Melk Abbey Library, Austria (Source: Wikimedia Commons)
Our MACT cohort has done a lot of exceptional work. Both as individuals and as a group, we’ve completed all sorts of research papers and case studies to better understand communication and technology and apply our findings to our professional fields. To me the purpose of what we’ve done as students is not to just summarize our findings for a grade, but to extend the information available to us. As graduate students we have to continue building on the theories and artifacts to build new knowledge.
As a cohort, we have an opportunity to play a major role in the knowledge surrounding communication and technology. We have all sorts of tools available to us that weren’t around for the theorists we’ve learned from. We have to capitalize on the very tools and environment we’ve studied to share what we know.
I hope every student, regardless of cohort or faculty, is able to publish their work and knowledge in some form. Whether it’s through social media, conferences, poster sessions or other outlets, letting the next group of students know what we’ve done will only help develop our field. Knowledge is meant to be shared and extended.
I’ve personally found blogging to be a quick and easy way to share information and connect with others. No need to publish every day. Even a quick blurb about some of your work or anything related to it. Be sure to use tags, provide links and search for related blogs.
Related article: MACT Experience
Source: PhD Comics
I’ve finished my last elective and am now ready to start the final project this fall. Researching my topic and finalizing the paper will take until early 2012.
There’s no question that a graduate program is extremely challenging mentally. There’s all sorts of information to soak in and apply leaving little time for anything else. For me personally, there has been a lot of frustration and stress chasing a master’s degree, but it’s been a rewarding experience.
Some advice for anyone looking into the MACT program or any other graduate studies:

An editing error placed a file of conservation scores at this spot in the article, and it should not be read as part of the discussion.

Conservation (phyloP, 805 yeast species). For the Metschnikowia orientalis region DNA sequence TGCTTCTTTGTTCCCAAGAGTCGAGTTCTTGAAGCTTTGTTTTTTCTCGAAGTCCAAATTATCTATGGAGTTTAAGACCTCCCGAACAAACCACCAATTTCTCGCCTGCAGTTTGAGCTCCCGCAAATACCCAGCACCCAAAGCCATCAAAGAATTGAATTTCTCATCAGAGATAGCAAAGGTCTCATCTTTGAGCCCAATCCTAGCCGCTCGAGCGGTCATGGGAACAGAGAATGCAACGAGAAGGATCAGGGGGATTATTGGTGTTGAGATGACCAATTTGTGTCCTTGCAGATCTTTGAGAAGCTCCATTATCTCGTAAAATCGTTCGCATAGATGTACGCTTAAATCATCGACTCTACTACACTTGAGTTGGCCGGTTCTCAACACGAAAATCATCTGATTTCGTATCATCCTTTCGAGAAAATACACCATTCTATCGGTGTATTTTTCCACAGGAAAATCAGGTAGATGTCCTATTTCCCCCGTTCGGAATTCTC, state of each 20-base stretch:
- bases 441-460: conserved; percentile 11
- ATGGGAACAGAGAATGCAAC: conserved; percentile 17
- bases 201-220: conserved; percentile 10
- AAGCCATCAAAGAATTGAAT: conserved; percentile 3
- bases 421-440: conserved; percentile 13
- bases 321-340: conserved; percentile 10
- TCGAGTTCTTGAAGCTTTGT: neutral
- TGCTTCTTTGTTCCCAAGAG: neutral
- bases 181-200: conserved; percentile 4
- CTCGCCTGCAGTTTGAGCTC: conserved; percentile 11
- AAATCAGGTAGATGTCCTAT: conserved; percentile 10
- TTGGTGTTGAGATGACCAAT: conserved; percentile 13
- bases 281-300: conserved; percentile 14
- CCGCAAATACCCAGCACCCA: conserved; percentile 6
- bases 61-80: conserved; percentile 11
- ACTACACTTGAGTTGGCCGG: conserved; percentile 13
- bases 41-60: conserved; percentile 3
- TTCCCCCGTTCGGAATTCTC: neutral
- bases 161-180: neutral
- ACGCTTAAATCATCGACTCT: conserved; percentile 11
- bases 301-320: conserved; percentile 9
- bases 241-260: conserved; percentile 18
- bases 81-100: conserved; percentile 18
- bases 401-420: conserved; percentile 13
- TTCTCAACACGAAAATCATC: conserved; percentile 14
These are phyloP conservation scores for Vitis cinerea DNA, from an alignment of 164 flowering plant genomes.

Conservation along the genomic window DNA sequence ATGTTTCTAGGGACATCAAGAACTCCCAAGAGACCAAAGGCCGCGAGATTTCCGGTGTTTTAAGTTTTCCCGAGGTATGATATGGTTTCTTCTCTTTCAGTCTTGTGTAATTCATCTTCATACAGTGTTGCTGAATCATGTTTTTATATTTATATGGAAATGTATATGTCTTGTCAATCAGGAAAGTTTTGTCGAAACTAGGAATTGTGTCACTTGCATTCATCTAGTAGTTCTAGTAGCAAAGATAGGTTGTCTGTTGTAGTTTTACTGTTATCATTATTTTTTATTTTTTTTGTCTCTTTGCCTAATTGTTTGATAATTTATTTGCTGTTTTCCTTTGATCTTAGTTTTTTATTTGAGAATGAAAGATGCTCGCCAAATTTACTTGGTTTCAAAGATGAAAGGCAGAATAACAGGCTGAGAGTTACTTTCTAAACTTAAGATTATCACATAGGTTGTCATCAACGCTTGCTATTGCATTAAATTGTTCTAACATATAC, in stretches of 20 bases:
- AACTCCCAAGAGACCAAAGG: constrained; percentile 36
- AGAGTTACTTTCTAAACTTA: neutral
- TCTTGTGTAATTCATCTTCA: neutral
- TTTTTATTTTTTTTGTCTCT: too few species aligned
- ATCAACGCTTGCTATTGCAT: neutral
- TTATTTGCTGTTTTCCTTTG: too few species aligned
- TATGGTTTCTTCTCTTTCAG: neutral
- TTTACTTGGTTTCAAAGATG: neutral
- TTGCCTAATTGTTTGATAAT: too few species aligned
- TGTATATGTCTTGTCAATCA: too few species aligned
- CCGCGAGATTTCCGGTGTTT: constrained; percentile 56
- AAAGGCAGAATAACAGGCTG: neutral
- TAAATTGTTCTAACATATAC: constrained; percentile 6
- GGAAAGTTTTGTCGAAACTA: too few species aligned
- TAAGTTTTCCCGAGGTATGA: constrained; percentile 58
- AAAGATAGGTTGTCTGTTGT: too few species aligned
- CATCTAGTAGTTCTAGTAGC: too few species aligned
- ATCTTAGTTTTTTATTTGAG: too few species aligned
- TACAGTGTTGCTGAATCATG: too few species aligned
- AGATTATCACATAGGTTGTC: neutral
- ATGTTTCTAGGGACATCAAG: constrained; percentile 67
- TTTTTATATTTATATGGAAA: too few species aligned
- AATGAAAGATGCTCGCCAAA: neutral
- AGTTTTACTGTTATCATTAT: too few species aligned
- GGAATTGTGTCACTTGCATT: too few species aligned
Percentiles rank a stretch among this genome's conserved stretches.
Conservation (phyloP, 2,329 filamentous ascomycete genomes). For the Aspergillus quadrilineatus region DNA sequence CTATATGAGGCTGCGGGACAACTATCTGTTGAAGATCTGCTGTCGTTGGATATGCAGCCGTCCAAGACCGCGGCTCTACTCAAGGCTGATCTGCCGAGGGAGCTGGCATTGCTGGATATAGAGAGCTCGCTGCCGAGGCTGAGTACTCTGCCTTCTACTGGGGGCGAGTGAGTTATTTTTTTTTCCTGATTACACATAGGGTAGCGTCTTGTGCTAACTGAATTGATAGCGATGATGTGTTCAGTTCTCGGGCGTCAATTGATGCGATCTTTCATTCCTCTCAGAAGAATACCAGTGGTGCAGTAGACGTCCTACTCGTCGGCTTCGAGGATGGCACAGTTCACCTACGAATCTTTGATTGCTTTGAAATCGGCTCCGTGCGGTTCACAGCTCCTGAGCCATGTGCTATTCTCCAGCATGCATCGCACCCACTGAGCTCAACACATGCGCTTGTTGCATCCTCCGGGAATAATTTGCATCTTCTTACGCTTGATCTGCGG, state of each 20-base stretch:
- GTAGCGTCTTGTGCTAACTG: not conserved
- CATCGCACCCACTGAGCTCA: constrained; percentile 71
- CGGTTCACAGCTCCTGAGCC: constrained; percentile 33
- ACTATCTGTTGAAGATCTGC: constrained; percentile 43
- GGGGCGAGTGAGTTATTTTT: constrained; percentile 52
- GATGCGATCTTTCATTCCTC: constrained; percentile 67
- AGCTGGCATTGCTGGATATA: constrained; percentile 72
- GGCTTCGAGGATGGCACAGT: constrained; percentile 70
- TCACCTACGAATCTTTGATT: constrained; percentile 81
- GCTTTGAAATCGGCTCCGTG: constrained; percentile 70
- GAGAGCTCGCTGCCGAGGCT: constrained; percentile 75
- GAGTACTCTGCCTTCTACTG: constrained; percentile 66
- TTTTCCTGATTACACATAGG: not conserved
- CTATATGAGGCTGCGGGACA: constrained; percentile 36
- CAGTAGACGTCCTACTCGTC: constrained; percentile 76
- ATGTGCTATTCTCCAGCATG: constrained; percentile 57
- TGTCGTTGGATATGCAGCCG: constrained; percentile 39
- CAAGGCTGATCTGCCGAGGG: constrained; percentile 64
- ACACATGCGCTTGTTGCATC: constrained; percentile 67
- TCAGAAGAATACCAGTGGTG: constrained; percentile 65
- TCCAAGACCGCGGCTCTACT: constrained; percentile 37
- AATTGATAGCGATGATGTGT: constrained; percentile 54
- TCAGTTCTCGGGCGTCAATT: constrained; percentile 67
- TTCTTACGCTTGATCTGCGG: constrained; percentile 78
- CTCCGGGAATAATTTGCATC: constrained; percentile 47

1. Have a plan. Working full time and coming home to readings, assignments and groupwork takes a lot of time. Plan out your course work and stick to it.
2. Make time for your own stuff. You’ll have to sacrifice a lot so the challenge is figuring out what you can and can’t cut out.
3. Book a time slot in the week for catching up on stuff. Your studying time will get pushed around a lot, so be ready to make-up for it.
4. Use your cohort and faculty for support. It might be tough to explain to family and friends why you’re spending all that money on a graduate program, let alone what exactly you’re studying.
5. Choose a topic you genuinely want to research. You’ll be spending hours and hours studying it, so make it enjoyable. Motivation to read a 30+ page article can be difficult to find, so do something you have a real interest in.
It’s an exciting time to be a graduate student. Traditional methods of learning are still around, but its worth exploring the new methods and tools available to students. I found that a lot of topics in communications and technology remain unchartered and students have the freedom to explore these areas further.
I’ve used my third elective to work on my literature review, which will be used in my final MACT research project. You can find my application form here [PDF]. This includes my list of readings and assignments approved by the MACT program.
I started with an initial reading list, with the work of Henry Jenkins and Axel Bruns as foundational concepts. After assessing this initial list, I conducted a systematic search for literature to understand what has been done on my research topic.
In terms of sports fans and participatory culture, the initial readings I came across fell into three categories:
- Research that examined the consumption of sports by fans. This would look into what and how much they were consuming.
- Research that examined why sports fans behaved the way they did. This is where the psychology theories would be applied. Why do fans get aggressive? Why and how do they identify with teams and players? That kind of stuff.
- Research that examined how fans engage with sports. Video games, fantasy sports and activity on message boards are examples of fan engagement.
Based on these three categories, I think fan engagement is the one closely related to what I’m pursuing. Plus, not much has been done on it.
Then I did a systematic search of all the literature available to explore fan engagement even further. It will be these readings, along with Jenkins’ and Bruns’ work, that will make up the bulk of the final literature review due in August.